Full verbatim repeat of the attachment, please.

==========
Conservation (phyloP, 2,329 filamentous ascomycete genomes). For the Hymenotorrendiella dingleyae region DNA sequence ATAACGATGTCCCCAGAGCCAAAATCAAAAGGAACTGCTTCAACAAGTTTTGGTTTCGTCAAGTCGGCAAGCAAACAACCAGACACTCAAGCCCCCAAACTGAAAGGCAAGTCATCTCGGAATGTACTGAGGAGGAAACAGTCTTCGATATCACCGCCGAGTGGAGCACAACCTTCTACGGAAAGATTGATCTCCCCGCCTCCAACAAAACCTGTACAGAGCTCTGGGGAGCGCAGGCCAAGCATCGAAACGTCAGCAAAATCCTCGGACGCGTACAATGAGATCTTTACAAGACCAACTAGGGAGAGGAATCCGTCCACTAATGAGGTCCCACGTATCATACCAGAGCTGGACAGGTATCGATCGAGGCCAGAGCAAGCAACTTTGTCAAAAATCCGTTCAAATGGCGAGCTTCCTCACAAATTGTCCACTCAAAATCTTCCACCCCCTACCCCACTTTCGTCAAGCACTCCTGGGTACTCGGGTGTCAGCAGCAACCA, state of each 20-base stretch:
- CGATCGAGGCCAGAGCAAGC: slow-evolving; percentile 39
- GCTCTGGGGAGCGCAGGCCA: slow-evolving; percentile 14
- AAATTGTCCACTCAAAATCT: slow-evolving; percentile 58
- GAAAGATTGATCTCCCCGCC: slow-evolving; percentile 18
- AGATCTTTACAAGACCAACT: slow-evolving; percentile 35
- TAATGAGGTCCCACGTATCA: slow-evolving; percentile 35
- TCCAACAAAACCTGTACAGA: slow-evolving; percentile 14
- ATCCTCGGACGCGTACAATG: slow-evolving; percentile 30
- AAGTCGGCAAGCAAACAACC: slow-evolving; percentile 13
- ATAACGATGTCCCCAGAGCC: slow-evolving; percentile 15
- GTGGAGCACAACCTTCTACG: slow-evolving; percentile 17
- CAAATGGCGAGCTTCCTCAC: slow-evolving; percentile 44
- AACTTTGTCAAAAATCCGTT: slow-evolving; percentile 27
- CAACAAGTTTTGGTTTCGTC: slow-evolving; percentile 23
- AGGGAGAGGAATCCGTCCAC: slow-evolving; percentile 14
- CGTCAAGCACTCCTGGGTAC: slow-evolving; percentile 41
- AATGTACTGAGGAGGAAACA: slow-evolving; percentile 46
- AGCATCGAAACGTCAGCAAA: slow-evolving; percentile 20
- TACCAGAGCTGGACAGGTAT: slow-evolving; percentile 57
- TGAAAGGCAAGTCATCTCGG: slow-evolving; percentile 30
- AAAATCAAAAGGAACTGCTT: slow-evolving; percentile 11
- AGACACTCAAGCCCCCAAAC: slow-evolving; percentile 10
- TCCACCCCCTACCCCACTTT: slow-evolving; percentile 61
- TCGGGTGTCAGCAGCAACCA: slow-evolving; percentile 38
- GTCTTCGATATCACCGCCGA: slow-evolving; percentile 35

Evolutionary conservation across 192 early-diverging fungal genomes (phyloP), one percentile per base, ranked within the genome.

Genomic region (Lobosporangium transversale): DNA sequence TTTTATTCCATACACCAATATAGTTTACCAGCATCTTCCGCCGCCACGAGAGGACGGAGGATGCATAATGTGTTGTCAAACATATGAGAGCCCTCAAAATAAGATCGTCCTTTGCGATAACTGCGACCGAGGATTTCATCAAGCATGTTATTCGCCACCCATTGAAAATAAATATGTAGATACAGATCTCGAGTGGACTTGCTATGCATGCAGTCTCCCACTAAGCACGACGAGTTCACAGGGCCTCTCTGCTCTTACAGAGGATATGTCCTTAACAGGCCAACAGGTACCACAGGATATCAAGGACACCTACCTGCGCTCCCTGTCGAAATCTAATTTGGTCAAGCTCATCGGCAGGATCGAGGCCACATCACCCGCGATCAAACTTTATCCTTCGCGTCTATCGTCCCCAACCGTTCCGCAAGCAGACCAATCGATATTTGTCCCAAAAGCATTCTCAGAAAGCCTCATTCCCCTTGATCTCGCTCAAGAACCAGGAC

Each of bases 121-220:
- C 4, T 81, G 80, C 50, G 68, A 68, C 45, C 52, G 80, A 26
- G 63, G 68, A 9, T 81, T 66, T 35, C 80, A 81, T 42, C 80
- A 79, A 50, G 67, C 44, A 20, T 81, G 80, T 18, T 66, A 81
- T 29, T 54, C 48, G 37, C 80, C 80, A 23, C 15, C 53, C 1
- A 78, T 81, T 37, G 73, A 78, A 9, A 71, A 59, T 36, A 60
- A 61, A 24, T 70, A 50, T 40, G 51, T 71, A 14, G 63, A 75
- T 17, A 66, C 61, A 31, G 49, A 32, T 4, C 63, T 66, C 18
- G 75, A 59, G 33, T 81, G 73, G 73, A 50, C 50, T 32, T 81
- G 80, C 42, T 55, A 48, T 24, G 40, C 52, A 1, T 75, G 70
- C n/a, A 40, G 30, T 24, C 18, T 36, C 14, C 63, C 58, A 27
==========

Conservation (phyloP, 2,329 filamentous ascomycete genomes). For the Hymenotorrendiella dingleyae region DNA sequence ATAACGATGTCCCCAGAGCCAAAATCAAAAGGAACTGCTTCAACAAGTTTTGGTTTCGTCAAGTCGGCAAGCAAACAACCAGACACTCAAGCCCCCAAACTGAAAGGCAAGTCATCTCGGAATGTACTGAGGAGGAAACAGTCTTCGATATCACCGCCGAGTGGAGCACAACCTTCTACGGAAAGATTGATCTCCCCGCCTCCAACAAAACCTGTACAGAGCTCTGGGGAGCGCAGGCCAAGCATCGAAACGTCAGCAAAATCCTCGGACGCGTACAATGAGATCTTTACAAGACCAACTAGGGAGAGGAATCCGTCCACTAATGAGGTCCCACGTATCATACCAGAGCTGGACAGGTATCGATCGAGGCCAGAGCAAGCAACTTTGTCAAAAATCCGTTCAAATGGCGAGCTTCCTCACAAATTGTCCACTCAAAATCTTCCACCCCCTACCCCACTTTCGTCAAGCACTCCTGGGTACTCGGGTGTCAGCAGCAACCA, state of each 20-base stretch:
- CGATCGAGGCCAGAGCAAGC: slow-evolving; percentile 39
- GCTCTGGGGAGCGCAGGCCA: slow-evolving; percentile 14
- AAATTGTCCACTCAAAATCT: slow-evolving; percentile 58
- GAAAGATTGATCTCCCCGCC: slow-evolving; percentile 18
- AGATCTTTACAAGACCAACT: slow-evolving; percentile 35
- TAATGAGGTCCCACGTATCA: slow-evolving; percentile 35
- TCCAACAAAACCTGTACAGA: slow-evolving; percentile 14
- ATCCTCGGACGCGTACAATG: slow-evolving; percentile 30
- AAGTCGGCAAGCAAACAACC: slow-evolving; percentile 13
- ATAACGATGTCCCCAGAGCC: slow-evolving; percentile 15
- GTGGAGCACAACCTTCTACG: slow-evolving; percentile 17
- CAAATGGCGAGCTTCCTCAC: slow-evolving; percentile 44
- AACTTTGTCAAAAATCCGTT: slow-evolving; percentile 27
- CAACAAGTTTTGGTTTCGTC: slow-evolving; percentile 23
- AGGGAGAGGAATCCGTCCAC: slow-evolving; percentile 14
- CGTCAAGCACTCCTGGGTAC: slow-evolving; percentile 41
- AATGTACTGAGGAGGAAACA: slow-evolving; percentile 46
- AGCATCGAAACGTCAGCAAA: slow-evolving; percentile 20
- TACCAGAGCTGGACAGGTAT: slow-evolving; percentile 57
- TGAAAGGCAAGTCATCTCGG: slow-evolving; percentile 30
- AAAATCAAAAGGAACTGCTT: slow-evolving; percentile 11
- AGACACTCAAGCCCCCAAAC: slow-evolving; percentile 10
- TCCACCCCCTACCCCACTTT: slow-evolving; percentile 61
- TCGGGTGTCAGCAGCAACCA: slow-evolving; percentile 38
- GTCTTCGATATCACCGCCGA: slow-evolving; percentile 35

Evolutionary conservation across 192 early-diverging fungal genomes (phyloP), one percentile per base, ranked within the genome.

Genomic region (Lobosporangium transversale): DNA sequence TTTTATTCCATACACCAATATAGTTTACCAGCATCTTCCGCCGCCACGAGAGGACGGAGGATGCATAATGTGTTGTCAAACATATGAGAGCCCTCAAAATAAGATCGTCCTTTGCGATAACTGCGACCGAGGATTTCATCAAGCATGTTATTCGCCACCCATTGAAAATAAATATGTAGATACAGATCTCGAGTGGACTTGCTATGCATGCAGTCTCCCACTAAGCACGACGAGTTCACAGGGCCTCTCTGCTCTTACAGAGGATATGTCCTTAACAGGCCAACAGGTACCACAGGATATCAAGGACACCTACCTGCGCTCCCTGTCGAAATCTAATTTGGTCAAGCTCATCGGCAGGATCGAGGCCACATCACCCGCGATCAAACTTTATCCTTCGCGTCTATCGTCCCCAACCGTTCCGCAAGCAGACCAATCGATATTTGTCCCAAAAGCATTCTCAGAAAGCCTCATTCCCCTTGATCTCGCTCAAGAACCAGGAC

Each of bases 121-220:
- C 4, T 81, G 80, C 50, G 68, A 68, C 45, C 52, G 80, A 26
- G 63, G 68, A 9, T 81, T 66, T 35, C 80, A 81, T 42, C 80
- A 79, A 50, G 67, C 44, A 20, T 81, G 80, T 18, T 66, A 81
- T 29, T 54, C 48, G 37, C 80, C 80, A 23, C 15, C 53, C 1
- A 78, T 81, T 37, G 73, A 78, A 9, A 71, A 59, T 36, A 60
- A 61, A 24, T 70, A 50, T 40, G 51, T 71, A 14, G 63, A 75
- T 17, A 66, C 61, A 31, G 49, A 32, T 4, C 63, T 66, C 18
- G 75, A 59, G 33, T 81, G 73, G 73, A 50, C 50, T 32, T 81
- G 80, C 42, T 55, A 48, T 24, G 40, C 52, A 1, T 75, G 70
- C n/a, A 40, G 30, T 24, C 18, T 36, C 14, C 63, C 58, A 27